Couchsurfing is, in its own words, “a service that connects members to a global community of travelers.”

Often, when I plan a trip, I at least scout out my destination on Couchsurfing. I originally joined Couchsurfing as a way to meet locals in some of the places I visit. I have had a few experiences though Couchsurfing’s “coffee or drink” option over the years in several of the cities that I visited. I had my first experience through Couchsurfing when I met a local in Anchorage, Alaska for lunch and a walk around the UAA campus.

I first saw the full wisdom of Couchsurfing when I was traveling from Mexico City to Oaxaca in the south. At one point on this journey the bus stopped to change drivers in a very small village along the highway. I took the 30 minute rest stop to do a perfunctory look around that village and realized that this was the sort of place that I would love to visit and get to know.

Now I was intent on getting to Oaxaca that day so I was not tempted to stop. However any future attempt to come back to this village would face a major logistical problem: There were no hotels, thus any visit would have to be for the day- which is hardly enough time to build a rapport and really get to experience life in that small village. Furthermore, making first contact and making friends in a new place can always be a little daunting.

A few weeks later, I ended up in Belize City. I previously arranged to meet a Couchsurfer in Belize City while I stayed at a local guesthouse. I arrived in Belize after 3 months in Mexico and Guatemala, so it still felt weird to be hearing English and it was also a bit of a culture shock to be in a country that seemed more Caribbean than Latin American. Furthermore, I was feeling a little uncomfortable in the guesthouse. I eagerly accepted when my Couchsurfing connection invited me to surf his couch.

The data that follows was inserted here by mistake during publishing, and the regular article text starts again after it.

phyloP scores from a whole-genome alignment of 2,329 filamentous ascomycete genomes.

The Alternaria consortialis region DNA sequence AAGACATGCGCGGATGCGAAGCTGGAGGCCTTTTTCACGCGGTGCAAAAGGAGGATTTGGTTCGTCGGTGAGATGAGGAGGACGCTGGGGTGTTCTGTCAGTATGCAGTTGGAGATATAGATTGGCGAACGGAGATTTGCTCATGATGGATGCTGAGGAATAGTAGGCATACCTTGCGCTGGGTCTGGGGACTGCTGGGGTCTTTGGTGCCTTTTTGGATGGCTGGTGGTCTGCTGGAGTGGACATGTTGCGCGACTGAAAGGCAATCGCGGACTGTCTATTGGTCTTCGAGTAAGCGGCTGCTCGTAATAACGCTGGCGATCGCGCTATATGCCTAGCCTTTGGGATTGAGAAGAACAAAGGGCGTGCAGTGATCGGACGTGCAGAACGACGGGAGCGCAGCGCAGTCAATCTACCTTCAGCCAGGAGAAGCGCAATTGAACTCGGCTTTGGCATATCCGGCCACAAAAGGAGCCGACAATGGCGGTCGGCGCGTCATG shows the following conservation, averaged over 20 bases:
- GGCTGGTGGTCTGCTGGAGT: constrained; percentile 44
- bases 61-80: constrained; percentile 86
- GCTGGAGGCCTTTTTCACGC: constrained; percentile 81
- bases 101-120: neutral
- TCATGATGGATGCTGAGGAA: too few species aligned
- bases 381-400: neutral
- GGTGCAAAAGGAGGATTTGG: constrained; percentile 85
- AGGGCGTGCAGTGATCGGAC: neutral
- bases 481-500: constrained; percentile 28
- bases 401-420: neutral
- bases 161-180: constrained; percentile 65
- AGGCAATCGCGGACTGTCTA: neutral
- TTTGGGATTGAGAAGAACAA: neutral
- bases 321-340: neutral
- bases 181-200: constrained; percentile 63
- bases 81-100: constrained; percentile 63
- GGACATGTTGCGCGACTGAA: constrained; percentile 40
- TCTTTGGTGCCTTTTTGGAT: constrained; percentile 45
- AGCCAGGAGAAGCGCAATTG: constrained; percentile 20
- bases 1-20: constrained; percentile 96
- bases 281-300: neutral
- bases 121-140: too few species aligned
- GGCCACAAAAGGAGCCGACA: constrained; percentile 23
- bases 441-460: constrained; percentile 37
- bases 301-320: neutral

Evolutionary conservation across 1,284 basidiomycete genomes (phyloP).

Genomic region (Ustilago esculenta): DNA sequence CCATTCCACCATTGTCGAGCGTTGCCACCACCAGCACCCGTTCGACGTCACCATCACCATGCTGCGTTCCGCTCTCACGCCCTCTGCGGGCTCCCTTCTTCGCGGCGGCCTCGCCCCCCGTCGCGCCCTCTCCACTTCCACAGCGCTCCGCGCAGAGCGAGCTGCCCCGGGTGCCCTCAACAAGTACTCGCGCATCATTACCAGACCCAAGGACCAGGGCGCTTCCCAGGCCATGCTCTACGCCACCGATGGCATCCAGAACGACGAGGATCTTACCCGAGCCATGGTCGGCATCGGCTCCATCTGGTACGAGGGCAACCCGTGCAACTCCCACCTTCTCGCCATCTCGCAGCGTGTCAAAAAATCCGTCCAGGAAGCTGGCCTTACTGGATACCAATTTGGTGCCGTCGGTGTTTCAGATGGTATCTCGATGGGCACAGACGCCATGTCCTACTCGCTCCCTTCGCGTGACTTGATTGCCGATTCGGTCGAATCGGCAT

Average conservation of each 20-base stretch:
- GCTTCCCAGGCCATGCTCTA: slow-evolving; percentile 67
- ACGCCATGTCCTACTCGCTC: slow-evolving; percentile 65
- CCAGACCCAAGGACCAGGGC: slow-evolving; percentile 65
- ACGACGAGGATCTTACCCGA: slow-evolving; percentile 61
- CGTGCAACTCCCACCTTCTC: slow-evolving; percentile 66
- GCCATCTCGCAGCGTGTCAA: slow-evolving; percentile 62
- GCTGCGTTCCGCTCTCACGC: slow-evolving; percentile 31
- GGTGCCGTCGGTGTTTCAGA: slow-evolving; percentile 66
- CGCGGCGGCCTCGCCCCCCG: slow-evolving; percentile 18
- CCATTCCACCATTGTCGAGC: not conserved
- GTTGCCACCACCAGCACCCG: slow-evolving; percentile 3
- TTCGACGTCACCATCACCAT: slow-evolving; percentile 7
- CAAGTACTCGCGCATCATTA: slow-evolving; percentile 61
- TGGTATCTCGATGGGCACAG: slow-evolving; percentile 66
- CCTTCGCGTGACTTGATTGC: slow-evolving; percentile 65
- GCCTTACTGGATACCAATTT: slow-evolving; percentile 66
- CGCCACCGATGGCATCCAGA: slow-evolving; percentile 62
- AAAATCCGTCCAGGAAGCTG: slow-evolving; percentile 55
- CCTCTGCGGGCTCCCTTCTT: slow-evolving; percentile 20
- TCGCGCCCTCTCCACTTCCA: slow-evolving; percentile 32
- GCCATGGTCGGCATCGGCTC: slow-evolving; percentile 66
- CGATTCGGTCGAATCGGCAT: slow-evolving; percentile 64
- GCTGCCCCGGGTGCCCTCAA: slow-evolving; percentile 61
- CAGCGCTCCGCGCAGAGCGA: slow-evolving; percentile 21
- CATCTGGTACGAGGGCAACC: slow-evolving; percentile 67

While staying with this host, I got to live the life- absence of hot water in the shower and all. Over the course of a few days, he introduced me to some of his friends. We went grocery shopping, I tagged along for the mundane. He knew the good restaurants around town, introduced me to the local tastes, and could readily advise me as to the things to see and the hidden gems of Belize City.

Since that time, I have surfed couches from Alaska to Monterrey to San Marino. I have not yet had a bad experience. Couchsurfing has a wonderful vouching and review system where one can see a CSer’s connections and past experiences though Couchsurfing. While perfect safety cannot be guaranteed: so it is with hotels, hostels, and life in general. One can always change their minds upon meeting a host or a guest.

In the case of Nuevo Laredo, I stayed with a wonderful family during the Christmas holiday. Living with them for this week, I was able to experience a traditional Navidad Fronteriza. I was there for the dinners, the posadas, the piñatas, and the gifts. I also got to know some truly amazing people who I stay in contact with to this day. I could not possibly have had this experience in my own hotel room.

Money is never exchanged or asked for. A guest returns the hospitality by bringing a gift, cooking a dinner for their hosts, or taking the host out to eat. This is diplomacy and friendship, not a business arrangement.